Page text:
But it made me laugh all the same! Note the tag versus the label. The lady next to me in the spice aisle watched me like I was nuts while I took the picture, but it was totally worth it. While they do have many of the same ingredients, this wasn’t the ratio I was looking for. Even if they look the same, and especially once you’re a bit more familiar, you can certainly tell by the aroma when you open the jar.
Also, my Aunt Cathy, The Herb Lady, saw my post about Herbes de Provence yesterday and had this HDP origin story from a friend (and a bit of advice!) to add:
Napoleon was on one of his “trips” (aka attempts to conquer) when he stopped overnight at a hotel in Provence. The owners and chefs were worried about trying to make a meal worthy of this great personage. After much thought and preparation, the chefs presented Napoleon with a meal. He declared it the finest he had ever eaten. He inquired on what the seasoned the food with. The reply was “Why Herbes of Provence!” The hillsides of Provence had provided the people and cooks of the area with an array of herbs for centuries. Each chef or cook had their preferred blend of herbs. Herbes de Provence are a mix of something robust (rosemary), anise/licorice (chervil or anise), and an anchor herb (thyme). Lavender is an Americanized addition but was also used by the French.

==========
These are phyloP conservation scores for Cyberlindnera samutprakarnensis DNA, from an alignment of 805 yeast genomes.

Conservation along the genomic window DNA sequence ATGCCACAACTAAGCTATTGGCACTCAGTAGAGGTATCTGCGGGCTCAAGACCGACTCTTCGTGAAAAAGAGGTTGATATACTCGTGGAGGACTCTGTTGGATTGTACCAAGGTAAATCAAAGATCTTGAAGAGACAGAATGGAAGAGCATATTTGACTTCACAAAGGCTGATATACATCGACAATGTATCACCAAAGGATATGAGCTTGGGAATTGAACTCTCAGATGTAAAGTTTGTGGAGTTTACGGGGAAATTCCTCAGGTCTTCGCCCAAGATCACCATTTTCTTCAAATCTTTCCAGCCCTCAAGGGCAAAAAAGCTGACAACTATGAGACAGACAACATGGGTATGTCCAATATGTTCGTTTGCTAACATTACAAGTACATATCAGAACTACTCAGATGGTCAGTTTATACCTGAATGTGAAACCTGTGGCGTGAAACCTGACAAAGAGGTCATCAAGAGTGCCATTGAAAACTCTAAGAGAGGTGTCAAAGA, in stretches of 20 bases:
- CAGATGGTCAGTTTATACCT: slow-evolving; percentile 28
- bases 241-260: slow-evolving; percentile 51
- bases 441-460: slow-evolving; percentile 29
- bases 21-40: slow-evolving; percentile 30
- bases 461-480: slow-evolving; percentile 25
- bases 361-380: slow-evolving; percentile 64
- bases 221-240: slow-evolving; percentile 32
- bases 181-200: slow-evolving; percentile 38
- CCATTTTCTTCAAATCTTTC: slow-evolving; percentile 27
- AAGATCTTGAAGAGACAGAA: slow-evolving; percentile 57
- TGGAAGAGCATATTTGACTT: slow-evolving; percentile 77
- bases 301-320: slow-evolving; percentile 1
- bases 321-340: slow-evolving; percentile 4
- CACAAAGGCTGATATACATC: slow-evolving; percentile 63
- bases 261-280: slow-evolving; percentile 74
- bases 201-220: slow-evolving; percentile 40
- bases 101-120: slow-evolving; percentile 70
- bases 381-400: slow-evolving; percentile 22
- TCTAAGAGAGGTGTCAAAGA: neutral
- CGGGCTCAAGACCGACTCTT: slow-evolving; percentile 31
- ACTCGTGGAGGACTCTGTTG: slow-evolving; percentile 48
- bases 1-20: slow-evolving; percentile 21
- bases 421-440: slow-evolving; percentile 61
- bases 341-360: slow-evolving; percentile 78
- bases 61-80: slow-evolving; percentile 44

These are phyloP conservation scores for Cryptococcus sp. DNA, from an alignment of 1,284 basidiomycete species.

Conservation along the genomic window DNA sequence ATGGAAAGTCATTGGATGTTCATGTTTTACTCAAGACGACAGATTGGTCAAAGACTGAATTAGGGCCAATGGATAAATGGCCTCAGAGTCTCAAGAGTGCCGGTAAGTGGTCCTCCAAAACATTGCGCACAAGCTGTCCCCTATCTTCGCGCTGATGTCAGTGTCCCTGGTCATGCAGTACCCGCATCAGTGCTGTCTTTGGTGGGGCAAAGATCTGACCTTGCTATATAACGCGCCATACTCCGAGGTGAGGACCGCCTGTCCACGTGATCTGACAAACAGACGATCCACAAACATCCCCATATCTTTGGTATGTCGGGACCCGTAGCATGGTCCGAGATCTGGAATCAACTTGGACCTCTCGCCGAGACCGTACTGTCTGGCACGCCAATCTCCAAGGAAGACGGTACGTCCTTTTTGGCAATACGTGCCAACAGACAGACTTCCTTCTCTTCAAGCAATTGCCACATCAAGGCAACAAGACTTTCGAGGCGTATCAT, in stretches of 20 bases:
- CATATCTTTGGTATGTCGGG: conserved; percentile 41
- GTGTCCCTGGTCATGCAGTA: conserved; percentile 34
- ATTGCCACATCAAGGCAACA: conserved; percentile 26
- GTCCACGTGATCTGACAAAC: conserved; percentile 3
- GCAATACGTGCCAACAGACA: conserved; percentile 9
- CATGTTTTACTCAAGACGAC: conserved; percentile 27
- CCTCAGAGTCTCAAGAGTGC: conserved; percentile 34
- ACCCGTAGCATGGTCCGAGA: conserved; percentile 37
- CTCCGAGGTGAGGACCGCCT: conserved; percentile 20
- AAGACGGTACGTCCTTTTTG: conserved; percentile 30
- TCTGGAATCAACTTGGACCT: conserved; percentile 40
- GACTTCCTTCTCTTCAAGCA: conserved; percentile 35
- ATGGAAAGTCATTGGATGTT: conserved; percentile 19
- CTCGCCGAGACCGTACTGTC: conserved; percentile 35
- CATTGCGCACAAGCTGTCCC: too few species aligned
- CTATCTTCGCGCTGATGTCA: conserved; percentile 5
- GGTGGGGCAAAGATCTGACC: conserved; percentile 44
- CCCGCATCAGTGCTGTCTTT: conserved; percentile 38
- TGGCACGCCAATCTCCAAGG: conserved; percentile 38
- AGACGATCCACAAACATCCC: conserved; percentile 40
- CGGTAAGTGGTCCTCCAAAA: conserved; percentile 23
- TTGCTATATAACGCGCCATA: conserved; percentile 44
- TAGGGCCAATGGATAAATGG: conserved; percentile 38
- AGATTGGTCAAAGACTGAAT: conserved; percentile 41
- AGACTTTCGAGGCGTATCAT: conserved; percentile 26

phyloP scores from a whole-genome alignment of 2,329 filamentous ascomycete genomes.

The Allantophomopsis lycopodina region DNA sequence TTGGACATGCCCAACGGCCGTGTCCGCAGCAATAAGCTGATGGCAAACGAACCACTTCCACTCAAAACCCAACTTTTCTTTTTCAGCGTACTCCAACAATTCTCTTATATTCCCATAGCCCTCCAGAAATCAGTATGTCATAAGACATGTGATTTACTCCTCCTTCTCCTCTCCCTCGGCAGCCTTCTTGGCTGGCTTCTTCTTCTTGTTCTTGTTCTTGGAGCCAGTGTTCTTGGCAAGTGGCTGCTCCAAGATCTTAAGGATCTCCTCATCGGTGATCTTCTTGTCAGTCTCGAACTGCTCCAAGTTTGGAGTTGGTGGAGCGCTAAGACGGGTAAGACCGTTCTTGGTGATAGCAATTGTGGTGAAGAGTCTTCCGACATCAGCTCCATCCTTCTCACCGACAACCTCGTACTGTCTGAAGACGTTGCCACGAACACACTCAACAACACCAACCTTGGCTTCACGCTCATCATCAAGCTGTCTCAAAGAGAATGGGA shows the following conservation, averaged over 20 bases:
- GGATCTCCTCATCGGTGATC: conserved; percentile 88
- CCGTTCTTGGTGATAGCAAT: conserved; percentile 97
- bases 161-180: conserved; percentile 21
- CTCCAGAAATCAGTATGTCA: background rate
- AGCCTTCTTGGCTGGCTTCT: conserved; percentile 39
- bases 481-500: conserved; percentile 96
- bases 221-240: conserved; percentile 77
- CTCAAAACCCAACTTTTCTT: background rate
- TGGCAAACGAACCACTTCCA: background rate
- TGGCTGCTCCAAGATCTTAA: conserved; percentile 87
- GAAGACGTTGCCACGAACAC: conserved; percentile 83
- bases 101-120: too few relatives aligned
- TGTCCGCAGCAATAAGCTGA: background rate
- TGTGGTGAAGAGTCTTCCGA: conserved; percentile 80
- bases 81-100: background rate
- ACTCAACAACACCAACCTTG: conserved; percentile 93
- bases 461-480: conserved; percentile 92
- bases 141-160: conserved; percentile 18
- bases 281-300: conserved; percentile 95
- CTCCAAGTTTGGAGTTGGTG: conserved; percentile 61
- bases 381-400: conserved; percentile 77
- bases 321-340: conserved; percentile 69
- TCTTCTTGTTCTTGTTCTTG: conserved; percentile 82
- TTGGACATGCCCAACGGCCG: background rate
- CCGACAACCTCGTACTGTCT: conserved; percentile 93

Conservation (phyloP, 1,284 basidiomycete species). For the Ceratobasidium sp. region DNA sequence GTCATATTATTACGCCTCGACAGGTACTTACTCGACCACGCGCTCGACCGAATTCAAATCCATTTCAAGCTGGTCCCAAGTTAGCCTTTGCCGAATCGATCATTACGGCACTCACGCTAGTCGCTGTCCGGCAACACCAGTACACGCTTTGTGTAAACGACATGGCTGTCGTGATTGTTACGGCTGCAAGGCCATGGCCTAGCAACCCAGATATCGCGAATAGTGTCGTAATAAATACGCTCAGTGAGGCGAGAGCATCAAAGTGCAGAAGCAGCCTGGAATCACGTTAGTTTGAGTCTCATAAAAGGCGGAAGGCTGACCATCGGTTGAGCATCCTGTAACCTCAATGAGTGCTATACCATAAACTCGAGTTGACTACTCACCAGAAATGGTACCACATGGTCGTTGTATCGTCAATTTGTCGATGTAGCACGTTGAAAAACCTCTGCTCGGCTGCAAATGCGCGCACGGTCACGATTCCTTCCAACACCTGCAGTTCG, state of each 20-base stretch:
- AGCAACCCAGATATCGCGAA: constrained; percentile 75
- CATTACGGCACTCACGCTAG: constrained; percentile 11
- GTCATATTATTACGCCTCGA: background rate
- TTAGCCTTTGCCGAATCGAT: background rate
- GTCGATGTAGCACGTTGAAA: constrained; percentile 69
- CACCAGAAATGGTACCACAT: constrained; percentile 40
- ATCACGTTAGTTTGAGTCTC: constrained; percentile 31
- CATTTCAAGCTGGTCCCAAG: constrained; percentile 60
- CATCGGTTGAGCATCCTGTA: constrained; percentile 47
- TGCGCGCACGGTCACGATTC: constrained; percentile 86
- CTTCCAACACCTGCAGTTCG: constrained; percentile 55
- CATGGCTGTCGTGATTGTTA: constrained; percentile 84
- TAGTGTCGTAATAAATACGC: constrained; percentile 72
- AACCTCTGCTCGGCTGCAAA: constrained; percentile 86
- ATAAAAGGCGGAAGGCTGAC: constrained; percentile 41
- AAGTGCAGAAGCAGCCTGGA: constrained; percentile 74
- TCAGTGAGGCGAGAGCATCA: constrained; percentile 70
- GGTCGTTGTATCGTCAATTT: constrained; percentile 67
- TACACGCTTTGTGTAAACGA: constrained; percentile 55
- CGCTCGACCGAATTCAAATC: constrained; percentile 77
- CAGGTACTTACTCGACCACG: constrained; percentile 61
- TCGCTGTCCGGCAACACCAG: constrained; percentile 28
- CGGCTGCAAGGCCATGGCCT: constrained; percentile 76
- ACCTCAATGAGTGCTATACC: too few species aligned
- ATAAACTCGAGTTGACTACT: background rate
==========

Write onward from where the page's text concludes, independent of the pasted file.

When making your own blends, use Thyme to anchor the blend. You will see it listed in most blends because if forms the basis of a good blend. FYI in France they prefer Marjoram instead of Oregano. Marjoram lacks the bite of Oregano, instead having a citrus back note.